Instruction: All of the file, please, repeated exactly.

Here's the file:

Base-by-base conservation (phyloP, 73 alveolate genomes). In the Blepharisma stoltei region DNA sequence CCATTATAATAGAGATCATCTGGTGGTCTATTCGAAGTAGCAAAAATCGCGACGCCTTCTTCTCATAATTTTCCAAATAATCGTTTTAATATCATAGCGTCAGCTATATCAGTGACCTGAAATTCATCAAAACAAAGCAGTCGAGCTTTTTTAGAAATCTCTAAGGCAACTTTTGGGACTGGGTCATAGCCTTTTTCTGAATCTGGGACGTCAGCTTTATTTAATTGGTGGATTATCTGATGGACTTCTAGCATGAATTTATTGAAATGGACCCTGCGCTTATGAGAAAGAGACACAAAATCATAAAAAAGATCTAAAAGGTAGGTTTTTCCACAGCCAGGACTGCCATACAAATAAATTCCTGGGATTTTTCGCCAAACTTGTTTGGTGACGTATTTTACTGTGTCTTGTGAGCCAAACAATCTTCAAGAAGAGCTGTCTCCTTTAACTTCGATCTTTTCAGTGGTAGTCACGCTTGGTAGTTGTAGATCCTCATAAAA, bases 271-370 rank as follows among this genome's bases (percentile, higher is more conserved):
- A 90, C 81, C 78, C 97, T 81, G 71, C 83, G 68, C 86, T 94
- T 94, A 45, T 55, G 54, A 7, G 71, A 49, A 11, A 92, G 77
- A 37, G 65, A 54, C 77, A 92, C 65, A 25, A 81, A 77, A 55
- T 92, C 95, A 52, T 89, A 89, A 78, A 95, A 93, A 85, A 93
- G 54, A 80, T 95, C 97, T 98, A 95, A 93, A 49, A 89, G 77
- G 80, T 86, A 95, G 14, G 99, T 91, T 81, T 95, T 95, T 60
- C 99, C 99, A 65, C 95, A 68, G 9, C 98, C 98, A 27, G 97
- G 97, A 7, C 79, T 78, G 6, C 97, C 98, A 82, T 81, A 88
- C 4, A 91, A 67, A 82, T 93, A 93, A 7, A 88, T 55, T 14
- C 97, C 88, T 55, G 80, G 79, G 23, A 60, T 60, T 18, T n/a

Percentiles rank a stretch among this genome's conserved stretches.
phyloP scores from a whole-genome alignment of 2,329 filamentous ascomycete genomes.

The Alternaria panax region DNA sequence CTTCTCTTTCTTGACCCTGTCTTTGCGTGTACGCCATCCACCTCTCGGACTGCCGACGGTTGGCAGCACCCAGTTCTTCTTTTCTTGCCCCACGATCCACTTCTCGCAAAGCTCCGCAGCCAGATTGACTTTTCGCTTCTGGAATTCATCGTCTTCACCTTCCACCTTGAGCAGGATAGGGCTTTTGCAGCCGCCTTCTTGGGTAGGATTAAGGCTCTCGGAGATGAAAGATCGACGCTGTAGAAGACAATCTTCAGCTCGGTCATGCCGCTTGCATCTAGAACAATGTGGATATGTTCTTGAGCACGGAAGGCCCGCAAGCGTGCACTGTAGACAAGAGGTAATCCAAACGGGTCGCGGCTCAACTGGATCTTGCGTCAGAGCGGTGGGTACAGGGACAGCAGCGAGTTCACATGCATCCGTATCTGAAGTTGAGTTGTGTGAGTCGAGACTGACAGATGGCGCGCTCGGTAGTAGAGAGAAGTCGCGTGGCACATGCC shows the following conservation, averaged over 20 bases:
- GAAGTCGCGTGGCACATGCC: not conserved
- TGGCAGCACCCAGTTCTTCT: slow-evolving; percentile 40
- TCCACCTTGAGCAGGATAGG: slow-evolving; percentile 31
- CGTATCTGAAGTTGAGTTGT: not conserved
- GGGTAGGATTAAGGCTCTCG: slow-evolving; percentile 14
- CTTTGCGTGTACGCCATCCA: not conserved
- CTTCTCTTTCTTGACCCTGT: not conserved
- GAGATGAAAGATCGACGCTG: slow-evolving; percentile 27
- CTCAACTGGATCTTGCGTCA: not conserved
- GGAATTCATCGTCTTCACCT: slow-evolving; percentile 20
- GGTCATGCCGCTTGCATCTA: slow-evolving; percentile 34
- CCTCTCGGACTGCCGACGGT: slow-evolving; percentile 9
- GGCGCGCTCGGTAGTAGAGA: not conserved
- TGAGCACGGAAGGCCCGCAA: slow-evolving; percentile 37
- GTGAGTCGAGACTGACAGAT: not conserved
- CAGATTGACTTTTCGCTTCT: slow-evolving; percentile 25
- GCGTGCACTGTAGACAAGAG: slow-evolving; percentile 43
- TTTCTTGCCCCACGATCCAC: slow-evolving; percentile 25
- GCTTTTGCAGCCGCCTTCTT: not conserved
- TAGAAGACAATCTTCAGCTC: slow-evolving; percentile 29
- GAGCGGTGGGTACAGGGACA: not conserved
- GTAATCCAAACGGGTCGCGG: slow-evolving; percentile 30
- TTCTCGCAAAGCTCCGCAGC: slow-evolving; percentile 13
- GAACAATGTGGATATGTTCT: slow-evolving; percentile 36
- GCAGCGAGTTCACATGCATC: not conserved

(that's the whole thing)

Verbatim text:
Base-by-base conservation (phyloP, 73 alveolate genomes). In the Blepharisma stoltei region DNA sequence CCATTATAATAGAGATCATCTGGTGGTCTATTCGAAGTAGCAAAAATCGCGACGCCTTCTTCTCATAATTTTCCAAATAATCGTTTTAATATCATAGCGTCAGCTATATCAGTGACCTGAAATTCATCAAAACAAAGCAGTCGAGCTTTTTTAGAAATCTCTAAGGCAACTTTTGGGACTGGGTCATAGCCTTTTTCTGAATCTGGGACGTCAGCTTTATTTAATTGGTGGATTATCTGATGGACTTCTAGCATGAATTTATTGAAATGGACCCTGCGCTTATGAGAAAGAGACACAAAATCATAAAAAAGATCTAAAAGGTAGGTTTTTCCACAGCCAGGACTGCCATACAAATAAATTCCTGGGATTTTTCGCCAAACTTGTTTGGTGACGTATTTTACTGTGTCTTGTGAGCCAAACAATCTTCAAGAAGAGCTGTCTCCTTTAACTTCGATCTTTTCAGTGGTAGTCACGCTTGGTAGTTGTAGATCCTCATAAAA, bases 271-370 rank as follows among this genome's bases (percentile, higher is more conserved):
- A 90, C 81, C 78, C 97, T 81, G 71, C 83, G 68, C 86, T 94
- T 94, A 45, T 55, G 54, A 7, G 71, A 49, A 11, A 92, G 77
- A 37, G 65, A 54, C 77, A 92, C 65, A 25, A 81, A 77, A 55
- T 92, C 95, A 52, T 89, A 89, A 78, A 95, A 93, A 85, A 93
- G 54, A 80, T 95, C 97, T 98, A 95, A 93, A 49, A 89, G 77
- G 80, T 86, A 95, G 14, G 99, T 91, T 81, T 95, T 95, T 60
- C 99, C 99, A 65, C 95, A 68, G 9, C 98, C 98, A 27, G 97
- G 97, A 7, C 79, T 78, G 6, C 97, C 98, A 82, T 81, A 88
- C 4, A 91, A 67, A 82, T 93, A 93, A 7, A 88, T 55, T 14
- C 97, C 88, T 55, G 80, G 79, G 23, A 60, T 60, T 18, T n/a

Percentiles rank a stretch among this genome's conserved stretches.
phyloP scores from a whole-genome alignment of 2,329 filamentous ascomycete genomes.

The Alternaria panax region DNA sequence CTTCTCTTTCTTGACCCTGTCTTTGCGTGTACGCCATCCACCTCTCGGACTGCCGACGGTTGGCAGCACCCAGTTCTTCTTTTCTTGCCCCACGATCCACTTCTCGCAAAGCTCCGCAGCCAGATTGACTTTTCGCTTCTGGAATTCATCGTCTTCACCTTCCACCTTGAGCAGGATAGGGCTTTTGCAGCCGCCTTCTTGGGTAGGATTAAGGCTCTCGGAGATGAAAGATCGACGCTGTAGAAGACAATCTTCAGCTCGGTCATGCCGCTTGCATCTAGAACAATGTGGATATGTTCTTGAGCACGGAAGGCCCGCAAGCGTGCACTGTAGACAAGAGGTAATCCAAACGGGTCGCGGCTCAACTGGATCTTGCGTCAGAGCGGTGGGTACAGGGACAGCAGCGAGTTCACATGCATCCGTATCTGAAGTTGAGTTGTGTGAGTCGAGACTGACAGATGGCGCGCTCGGTAGTAGAGAGAAGTCGCGTGGCACATGCC shows the following conservation, averaged over 20 bases:
- GAAGTCGCGTGGCACATGCC: not conserved
- TGGCAGCACCCAGTTCTTCT: slow-evolving; percentile 40
- TCCACCTTGAGCAGGATAGG: slow-evolving; percentile 31
- CGTATCTGAAGTTGAGTTGT: not conserved
- GGGTAGGATTAAGGCTCTCG: slow-evolving; percentile 14
- CTTTGCGTGTACGCCATCCA: not conserved
- CTTCTCTTTCTTGACCCTGT: not conserved
- GAGATGAAAGATCGACGCTG: slow-evolving; percentile 27
- CTCAACTGGATCTTGCGTCA: not conserved
- GGAATTCATCGTCTTCACCT: slow-evolving; percentile 20
- GGTCATGCCGCTTGCATCTA: slow-evolving; percentile 34
- CCTCTCGGACTGCCGACGGT: slow-evolving; percentile 9
- GGCGCGCTCGGTAGTAGAGA: not conserved
- TGAGCACGGAAGGCCCGCAA: slow-evolving; percentile 37
- GTGAGTCGAGACTGACAGAT: not conserved
- CAGATTGACTTTTCGCTTCT: slow-evolving; percentile 25
- GCGTGCACTGTAGACAAGAG: slow-evolving; percentile 43
- TTTCTTGCCCCACGATCCAC: slow-evolving; percentile 25
- GCTTTTGCAGCCGCCTTCTT: not conserved
- TAGAAGACAATCTTCAGCTC: slow-evolving; percentile 29
- GAGCGGTGGGTACAGGGACA: not conserved
- GTAATCCAAACGGGTCGCGG: slow-evolving; percentile 30
- TTCTCGCAAAGCTCCGCAGC: slow-evolving; percentile 13
- GAACAATGTGGATATGTTCT: slow-evolving; percentile 36
- GCAGCGAGTTCACATGCATC: not conserved